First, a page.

Taste of China
Buffets offer a chance to sample a variety of dishes with one danger
-- you may eat too much

The Cincinnati Enquirer

With all the Chinese buffets opening around town, fortune cookie writers need to come up with some new proverbs.

''Abundance soon will be yours'' might be appropriate. Or, ''Small riches, spent wisely, bring great pleasure.''

Dragon City Restaurant, 320 Northland Blvd., Springdale, 771-5888.

Lunch: $4.95, $2.50 children 6-12, $1.50 under 6.

Dinner: $7.45, $4.25 children 6-12, $2.50 under 6.

Dragon Wok, 1790-J S. Erie Blvd., Hamilton, 844-6526.

Lunch: $4.75, $2.99 children 5-11, $1.90 children 2-4.

Dinner: $5.79, $2.99 children 5-11, $1.90 children 2-4.

Lotus Buffet, 11580 Chester Road, Sharonville, 771-6612.

Lunch: $5.25, $2.35 children 7-12, $2.15, children 3-6.

Dinner: $6.95, $3.95 children 7-12, $2.95 children 3-6.

Main Moon Chinese Buffet, 8550 Beechmont Ave., Anderson Township, 474-6688, and 1785 Monmouth St., Newport, 431-6666.

Lunch: $4.95, $2.50 children under 10.

Dinner: $6.99, $4 children under 10 .

MasonLin Chinese Buffet, 1061 Reading Road (U.S. 42), Mason, 573-0303.

Lunch: $4.95, $2.95 children 12 and under, under 3 free.

Dinner: $6.95, $3.95 children Monday-Thursday; $8.45, $4.95 children Friday and Saturday; closed Sunday.

Ming Garden, 4953 Houston Road, Florence, 282-9888.

Lunch: $4.99, $2.99 children 4-8.

Dinner: $7.99, $3.99 children 4-8.

Szechuan House, 11762 Lebanon Road, Sharonville, 563-4211, and 606 Ohio Pike, Anderson Township, 752-1907.

Lunch: $4.95, $2.99 children 2-10.

Dinner: $7.95, $4.95 2-10.

Sunday: $6.95, $3.99 2-10.

Chinese buffets are popular for good reason: They are a deal. For the same price as an entree at other restaurants, you can sample appetizers and have hot-sour soup, eat all the seafood delight and orange beef you want (or choose only dishes without bamboo shoots). Plus, you get ice cream for dessert.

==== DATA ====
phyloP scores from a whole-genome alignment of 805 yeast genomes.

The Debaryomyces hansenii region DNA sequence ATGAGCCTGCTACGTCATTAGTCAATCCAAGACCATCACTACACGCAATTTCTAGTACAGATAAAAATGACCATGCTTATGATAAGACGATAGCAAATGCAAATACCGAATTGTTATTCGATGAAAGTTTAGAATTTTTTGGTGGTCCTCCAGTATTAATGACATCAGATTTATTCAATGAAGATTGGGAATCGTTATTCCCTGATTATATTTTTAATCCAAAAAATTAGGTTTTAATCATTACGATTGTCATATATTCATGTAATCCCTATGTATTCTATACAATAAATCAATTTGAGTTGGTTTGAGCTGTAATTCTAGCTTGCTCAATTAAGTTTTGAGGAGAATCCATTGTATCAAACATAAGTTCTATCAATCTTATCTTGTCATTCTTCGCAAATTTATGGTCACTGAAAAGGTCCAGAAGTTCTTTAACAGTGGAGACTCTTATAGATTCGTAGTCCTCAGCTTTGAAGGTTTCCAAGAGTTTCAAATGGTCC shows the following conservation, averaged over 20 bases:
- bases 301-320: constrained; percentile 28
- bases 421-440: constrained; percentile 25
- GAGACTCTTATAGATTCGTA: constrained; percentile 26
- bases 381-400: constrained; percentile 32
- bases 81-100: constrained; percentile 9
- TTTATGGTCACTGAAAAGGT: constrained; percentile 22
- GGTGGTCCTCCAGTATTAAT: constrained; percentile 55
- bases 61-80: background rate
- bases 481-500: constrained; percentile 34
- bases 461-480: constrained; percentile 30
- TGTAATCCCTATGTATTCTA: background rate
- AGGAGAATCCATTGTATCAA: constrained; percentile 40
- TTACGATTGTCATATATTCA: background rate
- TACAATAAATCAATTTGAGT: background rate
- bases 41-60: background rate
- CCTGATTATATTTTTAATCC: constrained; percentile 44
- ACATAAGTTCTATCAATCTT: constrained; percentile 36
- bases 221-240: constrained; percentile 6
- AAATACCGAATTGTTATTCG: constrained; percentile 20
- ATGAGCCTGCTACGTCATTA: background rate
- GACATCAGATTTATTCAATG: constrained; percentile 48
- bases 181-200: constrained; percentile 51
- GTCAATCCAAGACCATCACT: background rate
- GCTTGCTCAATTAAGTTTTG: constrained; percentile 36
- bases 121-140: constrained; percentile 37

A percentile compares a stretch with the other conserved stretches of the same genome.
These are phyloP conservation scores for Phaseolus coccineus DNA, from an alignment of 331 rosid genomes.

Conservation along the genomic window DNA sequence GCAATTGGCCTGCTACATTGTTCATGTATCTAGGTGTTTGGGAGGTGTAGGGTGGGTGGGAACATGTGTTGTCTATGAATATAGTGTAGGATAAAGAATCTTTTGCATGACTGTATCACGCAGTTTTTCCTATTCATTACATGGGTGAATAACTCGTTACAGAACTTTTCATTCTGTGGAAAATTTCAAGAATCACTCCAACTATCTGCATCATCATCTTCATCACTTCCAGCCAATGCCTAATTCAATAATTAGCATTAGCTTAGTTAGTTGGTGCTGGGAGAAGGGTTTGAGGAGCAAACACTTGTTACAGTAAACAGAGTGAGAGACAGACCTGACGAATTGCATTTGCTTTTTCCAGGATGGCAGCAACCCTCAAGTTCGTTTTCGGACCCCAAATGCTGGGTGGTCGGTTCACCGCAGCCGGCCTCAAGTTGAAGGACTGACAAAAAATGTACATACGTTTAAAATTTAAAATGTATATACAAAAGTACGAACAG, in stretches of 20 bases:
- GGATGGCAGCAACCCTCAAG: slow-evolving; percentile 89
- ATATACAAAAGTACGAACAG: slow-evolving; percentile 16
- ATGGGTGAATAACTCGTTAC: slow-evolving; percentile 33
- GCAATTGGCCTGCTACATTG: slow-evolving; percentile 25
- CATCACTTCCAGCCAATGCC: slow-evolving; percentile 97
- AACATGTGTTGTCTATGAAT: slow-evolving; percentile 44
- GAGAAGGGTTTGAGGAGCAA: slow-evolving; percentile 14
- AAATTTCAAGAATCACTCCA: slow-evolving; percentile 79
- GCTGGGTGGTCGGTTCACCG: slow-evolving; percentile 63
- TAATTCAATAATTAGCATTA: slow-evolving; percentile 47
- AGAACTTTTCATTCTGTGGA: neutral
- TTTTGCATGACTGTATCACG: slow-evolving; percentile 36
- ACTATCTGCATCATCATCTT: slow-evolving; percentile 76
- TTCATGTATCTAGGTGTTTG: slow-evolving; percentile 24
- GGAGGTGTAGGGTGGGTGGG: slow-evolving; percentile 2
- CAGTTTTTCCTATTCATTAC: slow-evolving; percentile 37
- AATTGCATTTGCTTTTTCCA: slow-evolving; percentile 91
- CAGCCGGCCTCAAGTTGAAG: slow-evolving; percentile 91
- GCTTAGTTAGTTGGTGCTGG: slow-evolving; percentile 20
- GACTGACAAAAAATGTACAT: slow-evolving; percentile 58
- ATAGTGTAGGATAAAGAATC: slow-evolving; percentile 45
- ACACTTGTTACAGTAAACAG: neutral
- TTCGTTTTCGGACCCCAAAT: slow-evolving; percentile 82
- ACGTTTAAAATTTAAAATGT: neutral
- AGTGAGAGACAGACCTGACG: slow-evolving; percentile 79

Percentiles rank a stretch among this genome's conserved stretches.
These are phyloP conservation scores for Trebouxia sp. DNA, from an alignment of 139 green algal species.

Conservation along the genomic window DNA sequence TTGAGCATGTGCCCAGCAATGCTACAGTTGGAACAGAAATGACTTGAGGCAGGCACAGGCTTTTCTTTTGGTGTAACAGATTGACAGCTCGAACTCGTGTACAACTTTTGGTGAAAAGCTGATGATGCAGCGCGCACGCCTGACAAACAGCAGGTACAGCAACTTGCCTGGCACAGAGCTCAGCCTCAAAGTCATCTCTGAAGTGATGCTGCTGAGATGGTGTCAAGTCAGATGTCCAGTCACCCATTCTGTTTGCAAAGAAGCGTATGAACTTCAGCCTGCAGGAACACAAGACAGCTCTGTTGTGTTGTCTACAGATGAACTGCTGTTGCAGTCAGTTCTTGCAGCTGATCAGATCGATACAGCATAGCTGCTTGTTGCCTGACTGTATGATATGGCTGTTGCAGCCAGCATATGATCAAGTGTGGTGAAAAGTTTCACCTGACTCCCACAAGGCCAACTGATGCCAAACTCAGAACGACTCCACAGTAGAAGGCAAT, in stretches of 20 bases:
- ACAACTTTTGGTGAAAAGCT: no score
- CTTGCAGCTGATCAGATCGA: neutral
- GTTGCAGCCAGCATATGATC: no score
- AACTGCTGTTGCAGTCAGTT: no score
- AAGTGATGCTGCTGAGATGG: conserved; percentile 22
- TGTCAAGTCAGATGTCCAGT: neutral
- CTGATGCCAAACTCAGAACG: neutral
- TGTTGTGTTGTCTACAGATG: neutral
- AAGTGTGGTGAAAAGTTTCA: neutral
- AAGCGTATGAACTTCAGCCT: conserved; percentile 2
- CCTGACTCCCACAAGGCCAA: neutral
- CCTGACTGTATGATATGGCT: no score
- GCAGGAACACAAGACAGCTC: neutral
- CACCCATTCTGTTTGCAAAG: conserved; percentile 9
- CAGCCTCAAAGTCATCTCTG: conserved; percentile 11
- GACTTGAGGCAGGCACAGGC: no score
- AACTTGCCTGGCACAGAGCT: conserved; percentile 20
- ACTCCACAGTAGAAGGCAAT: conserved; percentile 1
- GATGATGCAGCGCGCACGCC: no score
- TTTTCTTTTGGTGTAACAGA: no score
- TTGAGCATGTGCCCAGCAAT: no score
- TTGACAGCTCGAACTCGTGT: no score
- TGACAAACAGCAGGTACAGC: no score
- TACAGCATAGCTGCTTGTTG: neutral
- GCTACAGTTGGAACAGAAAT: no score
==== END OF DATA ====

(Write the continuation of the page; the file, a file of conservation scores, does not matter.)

In a crowded Chinese restaurant market, buffets offer something a little different. Hiep Vo of Lotus Buffet in Sharonville decided on a buffet five years ago.

''There were so many regular Chinese restaurants here,'' he says, ''but we'd been to Texas and seen a buffet attracting a lot of customers and thought we'd try something different.''

Some sacrifice of quality

I count at least six Chinese dinner buffets in the Tristate, plus another dozen or more Chinese restaurants serving a lunch or Sunday buffet. Lotus Buffet is among the largest, with 190 seats.

There is some sacrifice of quality in choosing a buffet bargain over a regular restaurant: Not everything works as well on a steam table or under lights as it does fresh from the kitchen. And you're not likely to find a truly special dish.

On the other hand, you get to see the food before you try it, and you can try just a little before committing yourself. This is one reason buffets are popular in the Midwest and South, says Johnson Mei, manager of Ming Garden in Florence.

''(Buffets) are not so popular on the East and West Coasts, where there are more Asian people,'' he says. ''Here, people aren't so familiar with Chinese food.''

After trying Ming Garden, Main Moon in Anderson Township and Dragon City in Springdale, I concluded that as long as you're doing a Chinese buffet, you should try for the largest, most popular and most convenient one. This is a case where big and crowded is better than small and intimate because you want a restaurant where the food is replaced frequently and the choice is large.

Format similar

These three buffets follow a similar format: lots of fried appetizers, a salad bar that seems a little out of place, steam tables full of standard sauced dishes and a soft-serve ice cream machine.